The Korea Teachers and Education Workers’ Union is expected to make a major turn from its hawkish attitude as its new leader declared an end to the “honeymoon period” with liberal educational superintendents.
The declaration by Jang Suk-woong is likely to forge a reconciliatory atmosphere between the progressive KTU and the conservative government of President Lee Myung-bak. The teachers’ group has opposed the major education policies of the Lee government, which in turn has hardened its stance on the KTU.
In his interview with the Yonhap news agency and the JoongAng Ilbo, the newly-elected KTU chief said it is time his group took an objective look at the performances of the liberal superintendents.
“If they aren’t good enough, we won’t work with them anymore. The days we supported liberals for the sake of political ideology are gone,” he said.
In particular, he denounced Seoul superintendent Kwak No-hyun’s ban on corporal punishment.
The measure, which came into force in September, bans teachers from administering physical punishment under any circumstances. Instead, teachers are restricted to either admonishing the students or providing counseling. While many have welcomed the guideline as respecting students’ rights, some teachers complained that they had lost control of students in the classroom.
“Kwak did not consult with teachers beforehand. He left us few options and some are experiencing immense confusion in dealing with students,” Jang said.
He offered a warm view of the conservative administration. He said he will cease the group’s protest against Education Minister Lee Ju-ho for suppression of its members.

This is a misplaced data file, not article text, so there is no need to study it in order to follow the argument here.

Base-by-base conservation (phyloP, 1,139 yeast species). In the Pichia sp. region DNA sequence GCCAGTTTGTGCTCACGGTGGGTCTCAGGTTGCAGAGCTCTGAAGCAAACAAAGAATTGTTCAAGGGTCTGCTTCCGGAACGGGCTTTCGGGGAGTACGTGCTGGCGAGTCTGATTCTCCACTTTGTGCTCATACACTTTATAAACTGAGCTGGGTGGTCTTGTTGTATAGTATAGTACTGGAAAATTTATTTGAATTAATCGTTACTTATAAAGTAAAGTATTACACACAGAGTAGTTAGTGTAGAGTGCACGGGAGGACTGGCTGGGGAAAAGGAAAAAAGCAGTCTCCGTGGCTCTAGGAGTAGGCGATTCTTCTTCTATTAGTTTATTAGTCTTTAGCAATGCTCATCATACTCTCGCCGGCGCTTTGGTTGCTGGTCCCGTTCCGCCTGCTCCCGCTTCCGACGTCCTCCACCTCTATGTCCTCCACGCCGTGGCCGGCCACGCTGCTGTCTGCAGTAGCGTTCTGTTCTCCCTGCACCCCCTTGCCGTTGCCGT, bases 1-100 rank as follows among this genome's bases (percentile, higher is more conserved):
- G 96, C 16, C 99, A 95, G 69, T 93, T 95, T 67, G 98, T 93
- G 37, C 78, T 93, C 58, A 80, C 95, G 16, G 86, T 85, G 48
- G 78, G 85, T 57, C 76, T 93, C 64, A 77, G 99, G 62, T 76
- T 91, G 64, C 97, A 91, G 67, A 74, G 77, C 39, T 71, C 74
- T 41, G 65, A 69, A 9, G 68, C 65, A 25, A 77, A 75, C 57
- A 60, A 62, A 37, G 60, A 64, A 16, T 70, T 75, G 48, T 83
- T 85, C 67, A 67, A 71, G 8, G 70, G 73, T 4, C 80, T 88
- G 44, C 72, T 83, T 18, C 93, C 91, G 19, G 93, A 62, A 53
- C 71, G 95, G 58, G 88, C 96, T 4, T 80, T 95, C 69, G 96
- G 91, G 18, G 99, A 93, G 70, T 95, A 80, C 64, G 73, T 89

“We want to mend ties with the administration once more. I am planning to visit Lee soon,” he said.
“I admit that the KTU has focused on picking out the flaws of the educational policies instead of working on improvements. That’s where we will put our efforts from now on,” he said.
All eyes are now on whether the amicable approach will bring an end to the years-long rift between the KTU and the administration.
About 17,000 KTU members in June 2009 issued a statement denouncing President Lee’s four-river refurbishment project and other policies. The administration “retaliated” by imposing heavy punishments or dismissing them for violating civil servants’ obligation to remain politically neutral. Also, many courts convicted union leaders for not remaining politically neutral.
In April, Rep. Cho Jeon-hyeok of the ruling Grand National Party disclosed the names of the KTU members despite a court ban, dealing a major blow to its membership ― the number of its members has shrunk to 61,000 from 94,000 at its height in 2003. At the end of last year, collective bargaining between the KTU and the Ministry of Education, Science and Technology broke down within five minutes of starting.
“The election of liberal superintendents has shown that people want changes in the educational circle. We will work to mediate the two different sides,” said Jang. “We will establish a task force with the conservative teachers’ union, the Korean Federation of Teachers’ Association, to lead the progress.”
By Bae Ji-sook (firstname.lastname@example.org)